Either you directly generate the documentation in the same root folder, that the web application expects the documentation to reside. In this case it is important that you write the build.xml as a last file. The web application ignores all documentation build directories with no build.xml file and does not yet import this documentations. Or you could generate the documentation inside any directory (workspace of your running build) and only in the end copy it (as a seprate "documentation deployment" step) to the directory where the Scenarioo viewer web app is reading all the documentations from.

Branch Folder and branch.xml

Scenarioo allows to document several branches of your applications. You can use this to document co-existing branches and also to document different versions of your software. In most projects where we use Scenarioo so far, we document each version of our software as a separate branch. Usually this corresponds to a branch in our version control system.

  • The documentation root has a sub folder for each branch
  • In each branch folder, there needs to be a branch.xml file (complex type branch in XML schema)
  • The folder name is the URL encoded version of the name value in the branch.xml
  • Mandatory fields:
    • name: Use something that identifies your branch or your software version, e.g. "Release 2014-10-25", "Version 3.1", "trunk" or "123-some-super-new-feature".
  • Recommended fields:
    • description: a short description of the purpose of this branch, what version of your application does this branch contain or document.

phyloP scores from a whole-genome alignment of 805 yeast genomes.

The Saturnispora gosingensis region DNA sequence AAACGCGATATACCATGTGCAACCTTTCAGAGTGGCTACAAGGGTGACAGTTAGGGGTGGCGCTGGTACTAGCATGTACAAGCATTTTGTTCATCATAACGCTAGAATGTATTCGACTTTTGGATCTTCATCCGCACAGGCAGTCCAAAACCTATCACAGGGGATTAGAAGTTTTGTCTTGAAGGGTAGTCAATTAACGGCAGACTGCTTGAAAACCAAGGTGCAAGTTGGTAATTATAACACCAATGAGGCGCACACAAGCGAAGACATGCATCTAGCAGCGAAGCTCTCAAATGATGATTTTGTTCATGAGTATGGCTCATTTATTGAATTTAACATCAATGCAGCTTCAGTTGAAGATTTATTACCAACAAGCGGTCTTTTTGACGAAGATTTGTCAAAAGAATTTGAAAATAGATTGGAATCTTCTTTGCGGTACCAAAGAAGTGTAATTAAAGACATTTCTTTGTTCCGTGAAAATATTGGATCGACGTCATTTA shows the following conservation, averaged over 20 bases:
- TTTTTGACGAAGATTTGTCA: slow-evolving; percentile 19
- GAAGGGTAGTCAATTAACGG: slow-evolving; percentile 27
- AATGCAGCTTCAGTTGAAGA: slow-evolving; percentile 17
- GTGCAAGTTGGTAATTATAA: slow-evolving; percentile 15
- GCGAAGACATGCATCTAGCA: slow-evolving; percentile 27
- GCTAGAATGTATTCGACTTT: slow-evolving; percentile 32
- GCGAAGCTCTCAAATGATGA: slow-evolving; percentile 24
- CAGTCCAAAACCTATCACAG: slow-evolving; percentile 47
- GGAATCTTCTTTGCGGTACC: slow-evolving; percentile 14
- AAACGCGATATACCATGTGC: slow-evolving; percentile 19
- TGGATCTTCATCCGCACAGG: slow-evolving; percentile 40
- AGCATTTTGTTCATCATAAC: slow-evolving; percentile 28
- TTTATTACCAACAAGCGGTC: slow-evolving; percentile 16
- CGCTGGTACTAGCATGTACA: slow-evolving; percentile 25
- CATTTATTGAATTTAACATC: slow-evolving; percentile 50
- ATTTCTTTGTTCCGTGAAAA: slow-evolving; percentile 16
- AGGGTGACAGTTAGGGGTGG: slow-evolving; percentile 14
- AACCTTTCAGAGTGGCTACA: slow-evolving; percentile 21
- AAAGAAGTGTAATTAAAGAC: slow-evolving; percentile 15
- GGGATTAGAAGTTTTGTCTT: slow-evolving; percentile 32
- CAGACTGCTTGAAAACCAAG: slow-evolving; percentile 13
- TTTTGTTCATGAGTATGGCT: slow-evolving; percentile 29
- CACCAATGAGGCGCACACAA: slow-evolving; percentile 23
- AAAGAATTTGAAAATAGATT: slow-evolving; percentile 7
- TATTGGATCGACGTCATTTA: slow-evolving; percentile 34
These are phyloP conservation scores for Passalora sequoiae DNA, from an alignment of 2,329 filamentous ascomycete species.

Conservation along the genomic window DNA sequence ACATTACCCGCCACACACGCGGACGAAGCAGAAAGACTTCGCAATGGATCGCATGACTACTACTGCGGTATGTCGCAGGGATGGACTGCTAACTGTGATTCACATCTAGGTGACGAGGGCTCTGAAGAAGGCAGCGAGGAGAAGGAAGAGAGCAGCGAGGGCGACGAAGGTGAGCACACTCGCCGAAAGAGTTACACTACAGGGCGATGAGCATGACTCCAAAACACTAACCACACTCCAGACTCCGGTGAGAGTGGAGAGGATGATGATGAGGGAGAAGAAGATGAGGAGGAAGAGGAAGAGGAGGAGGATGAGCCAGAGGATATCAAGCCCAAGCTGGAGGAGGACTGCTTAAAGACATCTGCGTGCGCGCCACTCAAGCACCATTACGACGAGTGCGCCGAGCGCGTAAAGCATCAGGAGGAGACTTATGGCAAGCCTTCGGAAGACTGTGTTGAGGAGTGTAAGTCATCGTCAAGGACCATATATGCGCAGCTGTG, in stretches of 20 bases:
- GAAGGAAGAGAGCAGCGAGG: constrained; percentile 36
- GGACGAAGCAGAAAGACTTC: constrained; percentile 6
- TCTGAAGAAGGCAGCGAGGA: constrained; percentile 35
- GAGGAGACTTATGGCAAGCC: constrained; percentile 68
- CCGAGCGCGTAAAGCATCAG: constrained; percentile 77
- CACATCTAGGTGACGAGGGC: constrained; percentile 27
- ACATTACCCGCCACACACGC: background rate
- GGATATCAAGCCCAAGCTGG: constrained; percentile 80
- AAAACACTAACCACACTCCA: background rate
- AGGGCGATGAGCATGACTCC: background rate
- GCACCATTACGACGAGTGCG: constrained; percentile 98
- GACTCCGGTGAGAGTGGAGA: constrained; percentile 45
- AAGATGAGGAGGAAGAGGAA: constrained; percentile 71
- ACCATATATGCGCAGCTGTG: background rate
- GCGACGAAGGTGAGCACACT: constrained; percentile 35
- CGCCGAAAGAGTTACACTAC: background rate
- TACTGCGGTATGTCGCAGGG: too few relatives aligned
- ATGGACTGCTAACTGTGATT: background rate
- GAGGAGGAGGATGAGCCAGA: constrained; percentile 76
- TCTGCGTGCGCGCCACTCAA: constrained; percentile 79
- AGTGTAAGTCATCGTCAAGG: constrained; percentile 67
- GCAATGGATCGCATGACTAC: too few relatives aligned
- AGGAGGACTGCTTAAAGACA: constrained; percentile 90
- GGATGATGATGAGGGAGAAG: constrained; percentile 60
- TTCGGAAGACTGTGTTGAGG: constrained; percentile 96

Often the branch.xml needs not to be generated automatically through the writer library. This can either be created manually for each new branch or through a simple script, because this part should not be different for each generated build.

Build Folder and build.xml

You probably want to run a regular build for generating the documentation data. For this purpose, each branch is structured in a number of builds. Each run of all your tests and a belonging fully generated Scenarioo documentation of your application is called a "build".

  • A branch folder has a sub folder for each build
  • In each build folder, there needs to be a build.xml file (complex type build in XML schema)
  • The folder name is the URL encoded version of the name value in the build.xml file
  • Mandatory fields:
    • name: Use something that reflects the uniqueness and order of your builds, e.g. the timestamp or a build sequence number.
    • date: Start date / time of the build (as a timestamp)
  • Important optional fields:
    • revision: the revision number in your version control system (e.g. changeset number).